Many influential storytellers dream that economies of nations such as Brazil, Russia, India, and (particularly) China are very- or at least sufficiently- independent of America and other so-called advanced realms. Moreover, the BRIC territories supposedly possess enough power not merely to sustain adequate domestic growth, but also- at least collectively- to help drive the overall world economy significantly forward.
However, this endearing fantasy regarding the house of BRICs confronts substantial real practical barriers. Audiences should not have faith in a tempting doctrine of BRIC independence and almost endless and inevitable strength. The BRIC fraternity and numerous other developing regions indeed have built and continue to construct growing economies. Yet as the recent worldwide economic crisis that emerged in 2007 demonstrates, awful problems in a major developed nation such as the United States can spread rapidly and deeply around the world. As this is so, noteworthy troubles in the BRICs or elsewhere can affect advanced nations significantly.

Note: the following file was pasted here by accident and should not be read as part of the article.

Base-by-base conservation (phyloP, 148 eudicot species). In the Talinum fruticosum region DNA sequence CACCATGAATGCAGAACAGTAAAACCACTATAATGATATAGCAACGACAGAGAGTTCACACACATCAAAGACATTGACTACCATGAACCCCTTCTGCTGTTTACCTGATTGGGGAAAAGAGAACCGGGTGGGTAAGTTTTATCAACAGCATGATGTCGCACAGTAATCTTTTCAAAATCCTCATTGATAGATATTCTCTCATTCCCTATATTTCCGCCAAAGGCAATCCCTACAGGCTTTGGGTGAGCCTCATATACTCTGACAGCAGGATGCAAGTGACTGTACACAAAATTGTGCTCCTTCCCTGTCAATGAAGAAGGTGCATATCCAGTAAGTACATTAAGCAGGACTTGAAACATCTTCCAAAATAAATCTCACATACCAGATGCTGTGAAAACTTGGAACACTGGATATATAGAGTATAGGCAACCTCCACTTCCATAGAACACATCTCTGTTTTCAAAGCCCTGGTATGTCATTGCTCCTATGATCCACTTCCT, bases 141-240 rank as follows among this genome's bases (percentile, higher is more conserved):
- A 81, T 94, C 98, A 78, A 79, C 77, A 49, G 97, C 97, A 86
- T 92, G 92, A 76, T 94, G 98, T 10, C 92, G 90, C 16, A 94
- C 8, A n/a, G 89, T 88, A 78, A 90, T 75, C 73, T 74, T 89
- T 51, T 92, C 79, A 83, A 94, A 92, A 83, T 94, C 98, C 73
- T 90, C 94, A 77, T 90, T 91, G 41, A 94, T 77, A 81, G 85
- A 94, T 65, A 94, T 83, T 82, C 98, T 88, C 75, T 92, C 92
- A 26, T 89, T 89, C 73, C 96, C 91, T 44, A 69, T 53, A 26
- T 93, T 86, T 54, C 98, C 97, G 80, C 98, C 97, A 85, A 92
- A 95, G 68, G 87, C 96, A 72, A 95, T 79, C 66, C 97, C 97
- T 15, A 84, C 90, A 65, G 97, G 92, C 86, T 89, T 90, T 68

Slowdowns in advanced nations probably will help to cut- and by more than a little bit- individual and collective BRIC growth relative to the sunny IMF predictions.
If the fiscal and banking crisis related to the European periphery can spread through Europe and around the world, so can the unearthing and spread of a significant problem in a nation as crucial as China. China is no house of cards, but its deck does not hold only aces.
Prior to the financial fires that began burning more visibly in 2007, how many players, regulators, or armchair quarterbacks declared that the US housing boom was likely to suffer an unhappy ending? Is China’s local government debt only a local problem?
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The House of BRICs (The Money Jungle, Part Six)